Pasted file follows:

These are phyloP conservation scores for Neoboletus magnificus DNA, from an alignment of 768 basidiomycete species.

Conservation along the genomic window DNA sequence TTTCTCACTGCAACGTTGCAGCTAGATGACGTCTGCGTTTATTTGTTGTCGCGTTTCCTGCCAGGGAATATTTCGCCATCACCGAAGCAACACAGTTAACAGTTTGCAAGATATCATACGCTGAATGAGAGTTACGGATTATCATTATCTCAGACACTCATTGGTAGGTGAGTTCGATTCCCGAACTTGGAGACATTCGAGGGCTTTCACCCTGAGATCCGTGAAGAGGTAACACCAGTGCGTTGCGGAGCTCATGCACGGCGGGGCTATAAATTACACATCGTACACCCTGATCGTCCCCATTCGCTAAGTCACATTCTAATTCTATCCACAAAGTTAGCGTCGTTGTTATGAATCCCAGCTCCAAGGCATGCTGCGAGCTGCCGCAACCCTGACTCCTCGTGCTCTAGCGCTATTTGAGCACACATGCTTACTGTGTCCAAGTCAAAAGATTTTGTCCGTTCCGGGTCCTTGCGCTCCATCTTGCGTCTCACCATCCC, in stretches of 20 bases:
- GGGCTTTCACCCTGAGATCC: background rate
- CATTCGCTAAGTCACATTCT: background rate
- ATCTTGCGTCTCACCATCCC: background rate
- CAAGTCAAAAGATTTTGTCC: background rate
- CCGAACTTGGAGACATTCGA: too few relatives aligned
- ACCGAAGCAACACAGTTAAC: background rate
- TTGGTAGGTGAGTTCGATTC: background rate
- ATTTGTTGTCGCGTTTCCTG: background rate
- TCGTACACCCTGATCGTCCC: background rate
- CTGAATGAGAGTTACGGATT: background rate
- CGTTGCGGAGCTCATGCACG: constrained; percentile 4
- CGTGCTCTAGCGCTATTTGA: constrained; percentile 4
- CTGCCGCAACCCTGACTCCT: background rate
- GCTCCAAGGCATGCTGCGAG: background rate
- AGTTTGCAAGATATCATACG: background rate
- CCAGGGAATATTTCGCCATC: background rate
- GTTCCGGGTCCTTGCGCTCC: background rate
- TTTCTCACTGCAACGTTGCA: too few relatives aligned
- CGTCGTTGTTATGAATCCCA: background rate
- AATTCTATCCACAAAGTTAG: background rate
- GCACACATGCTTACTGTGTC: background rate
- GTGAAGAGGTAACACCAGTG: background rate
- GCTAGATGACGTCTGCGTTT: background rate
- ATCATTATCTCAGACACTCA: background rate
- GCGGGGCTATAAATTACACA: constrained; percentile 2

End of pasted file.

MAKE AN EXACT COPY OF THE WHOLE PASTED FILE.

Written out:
These are phyloP conservation scores for Neoboletus magnificus DNA, from an alignment of 768 basidiomycete species.

Conservation along the genomic window DNA sequence TTTCTCACTGCAACGTTGCAGCTAGATGACGTCTGCGTTTATTTGTTGTCGCGTTTCCTGCCAGGGAATATTTCGCCATCACCGAAGCAACACAGTTAACAGTTTGCAAGATATCATACGCTGAATGAGAGTTACGGATTATCATTATCTCAGACACTCATTGGTAGGTGAGTTCGATTCCCGAACTTGGAGACATTCGAGGGCTTTCACCCTGAGATCCGTGAAGAGGTAACACCAGTGCGTTGCGGAGCTCATGCACGGCGGGGCTATAAATTACACATCGTACACCCTGATCGTCCCCATTCGCTAAGTCACATTCTAATTCTATCCACAAAGTTAGCGTCGTTGTTATGAATCCCAGCTCCAAGGCATGCTGCGAGCTGCCGCAACCCTGACTCCTCGTGCTCTAGCGCTATTTGAGCACACATGCTTACTGTGTCCAAGTCAAAAGATTTTGTCCGTTCCGGGTCCTTGCGCTCCATCTTGCGTCTCACCATCCC, in stretches of 20 bases:
- GGGCTTTCACCCTGAGATCC: background rate
- CATTCGCTAAGTCACATTCT: background rate
- ATCTTGCGTCTCACCATCCC: background rate
- CAAGTCAAAAGATTTTGTCC: background rate
- CCGAACTTGGAGACATTCGA: too few relatives aligned
- ACCGAAGCAACACAGTTAAC: background rate
- TTGGTAGGTGAGTTCGATTC: background rate
- ATTTGTTGTCGCGTTTCCTG: background rate
- TCGTACACCCTGATCGTCCC: background rate
- CTGAATGAGAGTTACGGATT: background rate
- CGTTGCGGAGCTCATGCACG: constrained; percentile 4
- CGTGCTCTAGCGCTATTTGA: constrained; percentile 4
- CTGCCGCAACCCTGACTCCT: background rate
- GCTCCAAGGCATGCTGCGAG: background rate
- AGTTTGCAAGATATCATACG: background rate
- CCAGGGAATATTTCGCCATC: background rate
- GTTCCGGGTCCTTGCGCTCC: background rate
- TTTCTCACTGCAACGTTGCA: too few relatives aligned
- CGTCGTTGTTATGAATCCCA: background rate
- AATTCTATCCACAAAGTTAG: background rate
- GCACACATGCTTACTGTGTC: background rate
- GTGAAGAGGTAACACCAGTG: background rate
- GCTAGATGACGTCTGCGTTT: background rate
- ATCATTATCTCAGACACTCA: background rate
- GCGGGGCTATAAATTACACA: constrained; percentile 2